Decoding Dyslexia PA Newsletter
May 2020 
May is Mental Health Awareness month, but if you are a parent of a child with dyslexia, it's very likely that you already know MENTAL HEALTH MATTERS every day! For our children with dyslexia, what begins as a learning problem can quickly descend into an emotional one. Depression, Anxiety, ADHD, and Substance Use Disorders all have high comorbidity (they occur together) with dyslexia. Suicidality occurs more frequently in the dyslexic population compared to the non-dyslexic, or general population. Sadly, a suicide event occurs 30% more often in the ADHD population. (Suicide events are suicidal thoughts or ideation, suicide attempts, or steps taken to prepare for an imminent suicide attempt.)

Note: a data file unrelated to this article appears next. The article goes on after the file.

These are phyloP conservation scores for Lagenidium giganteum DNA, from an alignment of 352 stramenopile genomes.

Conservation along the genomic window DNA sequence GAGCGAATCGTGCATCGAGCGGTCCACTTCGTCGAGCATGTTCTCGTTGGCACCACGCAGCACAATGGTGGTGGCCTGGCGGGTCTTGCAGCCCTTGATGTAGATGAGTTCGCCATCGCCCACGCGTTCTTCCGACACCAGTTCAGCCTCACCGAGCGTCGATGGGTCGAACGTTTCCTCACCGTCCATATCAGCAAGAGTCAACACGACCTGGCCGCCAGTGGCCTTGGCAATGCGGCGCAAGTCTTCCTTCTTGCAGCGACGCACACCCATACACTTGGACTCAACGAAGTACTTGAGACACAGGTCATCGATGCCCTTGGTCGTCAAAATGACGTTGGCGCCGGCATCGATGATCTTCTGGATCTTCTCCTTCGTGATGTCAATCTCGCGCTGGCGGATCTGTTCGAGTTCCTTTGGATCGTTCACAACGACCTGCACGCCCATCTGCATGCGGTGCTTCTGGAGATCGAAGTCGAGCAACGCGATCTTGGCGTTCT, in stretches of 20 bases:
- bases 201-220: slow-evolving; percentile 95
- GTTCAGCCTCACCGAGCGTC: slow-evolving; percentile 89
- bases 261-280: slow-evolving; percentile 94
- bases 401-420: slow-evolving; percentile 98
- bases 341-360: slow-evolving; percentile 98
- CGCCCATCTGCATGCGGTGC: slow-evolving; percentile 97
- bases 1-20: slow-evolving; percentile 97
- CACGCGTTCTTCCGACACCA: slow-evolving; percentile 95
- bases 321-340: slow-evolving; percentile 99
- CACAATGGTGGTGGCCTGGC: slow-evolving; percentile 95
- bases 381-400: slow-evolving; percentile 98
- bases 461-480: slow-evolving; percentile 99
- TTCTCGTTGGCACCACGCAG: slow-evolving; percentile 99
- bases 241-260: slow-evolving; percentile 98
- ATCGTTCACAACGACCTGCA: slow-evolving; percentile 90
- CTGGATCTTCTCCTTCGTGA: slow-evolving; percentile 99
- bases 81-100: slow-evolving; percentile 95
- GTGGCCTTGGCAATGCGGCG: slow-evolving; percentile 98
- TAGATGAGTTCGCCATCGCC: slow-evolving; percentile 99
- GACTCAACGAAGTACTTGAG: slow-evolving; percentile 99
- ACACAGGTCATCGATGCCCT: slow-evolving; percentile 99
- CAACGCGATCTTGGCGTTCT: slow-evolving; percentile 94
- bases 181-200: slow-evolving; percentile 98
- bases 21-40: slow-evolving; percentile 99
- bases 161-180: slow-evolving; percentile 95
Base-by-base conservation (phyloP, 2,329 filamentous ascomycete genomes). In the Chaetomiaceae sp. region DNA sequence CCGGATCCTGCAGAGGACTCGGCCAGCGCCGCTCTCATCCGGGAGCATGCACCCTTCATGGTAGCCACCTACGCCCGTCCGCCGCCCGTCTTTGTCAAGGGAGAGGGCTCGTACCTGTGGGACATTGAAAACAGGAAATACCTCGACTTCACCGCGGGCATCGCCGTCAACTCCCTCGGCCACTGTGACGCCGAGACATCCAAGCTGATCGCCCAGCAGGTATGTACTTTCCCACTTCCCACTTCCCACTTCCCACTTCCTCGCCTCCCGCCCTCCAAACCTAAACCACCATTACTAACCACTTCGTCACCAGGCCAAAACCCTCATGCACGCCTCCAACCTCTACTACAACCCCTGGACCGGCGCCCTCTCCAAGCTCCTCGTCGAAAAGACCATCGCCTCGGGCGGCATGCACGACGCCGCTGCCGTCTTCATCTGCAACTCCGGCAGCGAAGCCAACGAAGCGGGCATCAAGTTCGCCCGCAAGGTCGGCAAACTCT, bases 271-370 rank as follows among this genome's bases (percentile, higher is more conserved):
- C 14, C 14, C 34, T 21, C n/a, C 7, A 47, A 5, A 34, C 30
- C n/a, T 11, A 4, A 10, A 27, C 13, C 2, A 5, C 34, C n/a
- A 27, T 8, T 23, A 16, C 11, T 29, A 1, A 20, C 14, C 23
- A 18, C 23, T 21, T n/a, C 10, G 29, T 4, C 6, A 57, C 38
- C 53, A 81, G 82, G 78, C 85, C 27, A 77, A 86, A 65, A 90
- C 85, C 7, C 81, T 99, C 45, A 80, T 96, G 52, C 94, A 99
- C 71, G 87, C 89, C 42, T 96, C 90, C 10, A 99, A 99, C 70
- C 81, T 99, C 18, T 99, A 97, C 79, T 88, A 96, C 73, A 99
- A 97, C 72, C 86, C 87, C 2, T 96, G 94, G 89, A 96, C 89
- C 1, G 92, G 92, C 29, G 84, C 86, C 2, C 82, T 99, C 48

According to Sandie Barrie Blackley, school assignments can serve as triggers for our dyslexic students, leading to intense, negative emotions, fear and anxiety, thus leading to memory and attention issues, then onto physiological manifestations of that unrest. This cycle, known as the anxiety cycle, has been well documented and researched. In this
blog post shared on, you can read more about how the anxiety cycle can be adapted to describe the dyslexic experience in a phenomenon called "The Dyslexia Vortex".